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Imran Khan’s Journey into Religion

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This article was originally published in Arabnews

By Imran Khan

Imran Khan a Pakistani Cricketer and now a Politician

My generation grew up at a time when colonial hang up was at its peak. Our older generation had been slaves and had a huge inferiority complex of the British. The school I went to was similar to all elite schools in Pakistan. Despite gaining independent, they were, and still are, producing replicas of public schoolboys rather than Pakistanis.

I read Shakespeare, which was fine, but no Allama Iqbal – the national poet of Pakistan. The class on Islamic studies was not taken seriously, and when I left school I was considered among the elite of the country because I could speak English and wore Western clothes.

Despite periodically shouting ‘Pakistan Zindabad’ in school functions, I considered my own culture backward and religion outdated. Among our group if any one talked about religion, prayed or kept a beard he was immediately branded a Mullah.

Because of the power of the Western media, our heroes were Western movie stars or pop stars. When I went to Oxford already burdened with this hang up, things didn’t get any easier. At Oxford, not just Islam, but all religions were considered anachronism.

Science had replaced religion and if something couldn’t be logically proved it did not exist. All supernatural stuff was confined to the movies. Philosophers like Darwin, who with his half-baked theory of evolution had supposedly disproved the creation of men and hence religion, were read and revered.

Moreover, European history reflected its awful experience with religion. The horrors committed by the Christian clergy during the Inquisition era had left a powerful impact on the Western mind.

To understand why the West is so keen on secularism, one should go to places like Cordoba in Spain and see the torture apparatus used during the Spanish Inquisition. Also the persecution of scientists as heretics by the clergy had convinced the Europeans that all religions are regressive.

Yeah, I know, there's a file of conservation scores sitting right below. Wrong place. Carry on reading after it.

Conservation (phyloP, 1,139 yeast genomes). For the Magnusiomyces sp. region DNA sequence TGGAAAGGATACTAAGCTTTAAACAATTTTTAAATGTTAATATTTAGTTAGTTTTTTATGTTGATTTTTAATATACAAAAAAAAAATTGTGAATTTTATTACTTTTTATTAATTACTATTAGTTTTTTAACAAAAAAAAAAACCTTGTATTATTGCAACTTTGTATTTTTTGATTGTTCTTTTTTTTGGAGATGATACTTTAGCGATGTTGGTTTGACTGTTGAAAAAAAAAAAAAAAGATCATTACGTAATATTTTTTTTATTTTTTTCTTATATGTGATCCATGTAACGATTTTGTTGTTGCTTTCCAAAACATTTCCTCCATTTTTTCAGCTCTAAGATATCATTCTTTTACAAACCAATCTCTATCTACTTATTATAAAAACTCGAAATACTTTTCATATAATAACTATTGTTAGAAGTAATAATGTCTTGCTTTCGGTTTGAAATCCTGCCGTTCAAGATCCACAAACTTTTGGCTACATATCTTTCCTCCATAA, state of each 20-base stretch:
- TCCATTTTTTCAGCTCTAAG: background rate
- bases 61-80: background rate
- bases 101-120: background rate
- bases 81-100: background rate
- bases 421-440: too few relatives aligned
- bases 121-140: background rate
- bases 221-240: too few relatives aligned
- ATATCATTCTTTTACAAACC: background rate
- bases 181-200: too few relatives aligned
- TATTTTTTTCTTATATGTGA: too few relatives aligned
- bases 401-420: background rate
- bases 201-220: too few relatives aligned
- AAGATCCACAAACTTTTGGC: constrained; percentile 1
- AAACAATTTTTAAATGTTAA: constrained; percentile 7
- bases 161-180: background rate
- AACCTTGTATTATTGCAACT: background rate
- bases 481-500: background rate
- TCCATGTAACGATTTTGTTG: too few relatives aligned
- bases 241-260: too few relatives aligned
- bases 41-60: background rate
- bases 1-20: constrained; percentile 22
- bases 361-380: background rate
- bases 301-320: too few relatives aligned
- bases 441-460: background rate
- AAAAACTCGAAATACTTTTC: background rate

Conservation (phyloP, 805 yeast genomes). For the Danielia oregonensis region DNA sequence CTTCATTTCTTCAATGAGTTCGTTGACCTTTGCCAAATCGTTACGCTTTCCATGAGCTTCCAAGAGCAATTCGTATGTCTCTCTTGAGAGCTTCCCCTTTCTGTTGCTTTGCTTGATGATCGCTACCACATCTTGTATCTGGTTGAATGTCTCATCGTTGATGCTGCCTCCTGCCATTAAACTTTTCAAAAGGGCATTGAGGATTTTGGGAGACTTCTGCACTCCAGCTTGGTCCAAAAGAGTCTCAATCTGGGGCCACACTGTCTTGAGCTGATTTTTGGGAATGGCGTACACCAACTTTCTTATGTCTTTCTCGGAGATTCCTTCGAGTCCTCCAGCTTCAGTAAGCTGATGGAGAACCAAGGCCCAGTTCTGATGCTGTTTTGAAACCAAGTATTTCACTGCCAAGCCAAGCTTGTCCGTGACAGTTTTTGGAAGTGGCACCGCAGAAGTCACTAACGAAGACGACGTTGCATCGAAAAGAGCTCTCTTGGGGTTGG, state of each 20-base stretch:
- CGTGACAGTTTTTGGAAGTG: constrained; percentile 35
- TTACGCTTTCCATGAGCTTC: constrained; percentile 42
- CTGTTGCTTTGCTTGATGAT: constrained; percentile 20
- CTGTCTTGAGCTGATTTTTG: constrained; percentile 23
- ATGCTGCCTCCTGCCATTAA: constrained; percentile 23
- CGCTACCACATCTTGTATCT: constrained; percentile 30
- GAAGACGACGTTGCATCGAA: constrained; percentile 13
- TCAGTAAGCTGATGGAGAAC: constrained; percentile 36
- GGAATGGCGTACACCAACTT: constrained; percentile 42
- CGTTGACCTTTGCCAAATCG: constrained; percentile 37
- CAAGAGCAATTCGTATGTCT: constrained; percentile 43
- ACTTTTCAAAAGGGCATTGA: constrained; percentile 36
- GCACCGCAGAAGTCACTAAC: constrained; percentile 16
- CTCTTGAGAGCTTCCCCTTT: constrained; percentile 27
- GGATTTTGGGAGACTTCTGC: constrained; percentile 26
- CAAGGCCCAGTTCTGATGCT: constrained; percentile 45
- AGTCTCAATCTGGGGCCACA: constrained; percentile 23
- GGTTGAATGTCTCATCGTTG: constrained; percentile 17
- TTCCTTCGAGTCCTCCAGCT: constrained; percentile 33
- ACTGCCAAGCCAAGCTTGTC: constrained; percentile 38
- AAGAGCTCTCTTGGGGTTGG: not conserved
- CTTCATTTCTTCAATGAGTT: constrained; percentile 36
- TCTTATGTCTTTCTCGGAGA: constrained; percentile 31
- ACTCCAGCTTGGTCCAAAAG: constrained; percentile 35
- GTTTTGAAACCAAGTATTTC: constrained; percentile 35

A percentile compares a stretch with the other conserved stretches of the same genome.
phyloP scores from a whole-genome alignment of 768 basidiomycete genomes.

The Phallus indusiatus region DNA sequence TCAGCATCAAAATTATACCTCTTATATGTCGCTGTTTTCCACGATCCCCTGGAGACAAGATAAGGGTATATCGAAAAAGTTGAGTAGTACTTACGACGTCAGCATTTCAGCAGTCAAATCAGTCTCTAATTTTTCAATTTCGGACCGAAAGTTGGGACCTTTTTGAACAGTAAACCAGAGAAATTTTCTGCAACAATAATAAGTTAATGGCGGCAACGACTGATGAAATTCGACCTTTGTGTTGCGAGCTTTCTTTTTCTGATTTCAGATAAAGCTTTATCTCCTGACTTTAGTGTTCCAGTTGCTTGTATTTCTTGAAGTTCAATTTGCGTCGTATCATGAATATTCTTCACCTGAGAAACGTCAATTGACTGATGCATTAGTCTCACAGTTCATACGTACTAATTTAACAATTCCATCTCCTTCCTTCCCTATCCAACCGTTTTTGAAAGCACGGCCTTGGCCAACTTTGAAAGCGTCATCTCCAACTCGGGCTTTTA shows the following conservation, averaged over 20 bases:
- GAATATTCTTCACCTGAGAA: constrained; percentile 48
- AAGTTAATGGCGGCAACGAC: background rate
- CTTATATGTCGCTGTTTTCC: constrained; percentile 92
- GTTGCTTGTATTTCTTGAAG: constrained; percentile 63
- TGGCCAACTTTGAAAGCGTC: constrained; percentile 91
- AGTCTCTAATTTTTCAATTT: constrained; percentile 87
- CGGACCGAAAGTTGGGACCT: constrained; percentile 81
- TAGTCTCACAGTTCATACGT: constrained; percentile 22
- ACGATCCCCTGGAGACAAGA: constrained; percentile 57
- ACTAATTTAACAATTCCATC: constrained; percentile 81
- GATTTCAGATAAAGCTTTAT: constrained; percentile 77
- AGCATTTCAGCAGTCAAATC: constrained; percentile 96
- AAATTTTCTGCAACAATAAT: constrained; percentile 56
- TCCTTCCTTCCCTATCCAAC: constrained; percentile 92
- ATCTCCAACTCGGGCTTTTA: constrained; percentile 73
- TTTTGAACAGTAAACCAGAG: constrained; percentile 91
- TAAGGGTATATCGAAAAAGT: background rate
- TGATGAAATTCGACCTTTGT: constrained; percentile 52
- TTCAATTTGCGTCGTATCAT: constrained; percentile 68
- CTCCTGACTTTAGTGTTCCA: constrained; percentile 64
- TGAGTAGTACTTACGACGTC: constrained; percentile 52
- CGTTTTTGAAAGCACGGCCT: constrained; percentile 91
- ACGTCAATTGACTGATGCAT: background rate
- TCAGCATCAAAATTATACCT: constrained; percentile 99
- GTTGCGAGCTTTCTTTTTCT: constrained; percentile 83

However, the biggest factor that drove people like me away from religion was the selective Islam practiced by most of its preachers. In short, there was a huge difference between what they practiced and what they preached. Also, rather than explaining the philosophy behind the religion, there was an overemphasis on rituals.

I feel that humans are different to animals. While, the latter can be drilled, humans need to be intellectually convinced. That is why the Qur’an constantly appeals to reason. The worst, of course, was the exploitation of Islam for political gains by various individuals or groups.

Hence, it was a miracle I did not become an atheist. The only reason why I did not was the powerful religious influence my mother wielded on me since my childhood. It was not so much out of conviction but love for her that I stayed a Muslim.

However, my Islam was selective. I accepted only parts of the religion that suited me. Prayers were restricted to Eid days and occasionally on Fridays, when my father insisted on taking me to the mosque with him.

All in all I was smoothly moving to becoming a Pukka Brown Sahib. After all I had the right credentials in terms of school, university and, above all, acceptability in the English aristocracy, something that our brown sahibs would give their lives for. So what led me to do a ‘lota’ on the Brown Sahib culture and instead become a ‘desi’?

Well it did not just happen overnight.

Firstly, the inferiority complex that my generation had inherited gradually went as I developed into a world-class athlete. Secondly, I was in the unique position of living between two cultures. I began to see the advantages and the disadvantages of both societies.

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Posted by on February 14, 2012. Filed under Islam,Pakistan. You can follow any responses to this entry through the RSS 2.0. You can leave a response or trackback to this entry

5 Responses to Imran Khan’s Journey into Religion

  1. Zia H. Shah

    February 14, 2012 at 8:17 am

    I hope and pray that Imran Khan visits the Muslim Times and then Islam for the West and then Alislam.org and the visit helps him further his journey into religion and search for the Truth.

  2. Rafiq A. Tschannen

    February 15, 2012 at 1:55 am

    Ameen (to Zia’s prayers)…

  3. Awan

    February 15, 2012 at 5:04 am

    Aoa,

    I met him in 2009 Berlin Germany I gave him 3 Books of Hazrat Kalifat-ul-Massi Rabe, Mirza Tahir Ahmad (ra)

    Islam’s Response to Contemporary Issues.
    Gulf Crisis and New World Order
    Murder in the Name of Allah

    http://insaf.pk/Portals/0/Gallery/Album/624/_MG_5317.jpg

    http://insaf.pk/Portals/0/Gallery/Album/624/IMG_5378.jpg

    May Allah guide him To Right Path. Ameen

  4. Anisa

    February 15, 2012 at 9:29 pm

    Well done brother Awan. May Allah guide him to the right path.Amen

  5. Zarif Ahmad

    August 23, 2012 at 7:40 pm

    In the Name of Allah theMost Gracious Ever Merciful
    Jazakomullah Awansahib well done. ImranKhan further needed “Islami uosool kee philosophy” The philosophy of the teachings of Islam If any one could do this service to deliver this book as well as basic introduction to Ahmadiyyat. May he is not influenced by Extremist shcolar like Maudoodee, and May Allahguide him to the true path, with that He is Pleased with. Aameen
    wassalam
    Zarif Ahmad

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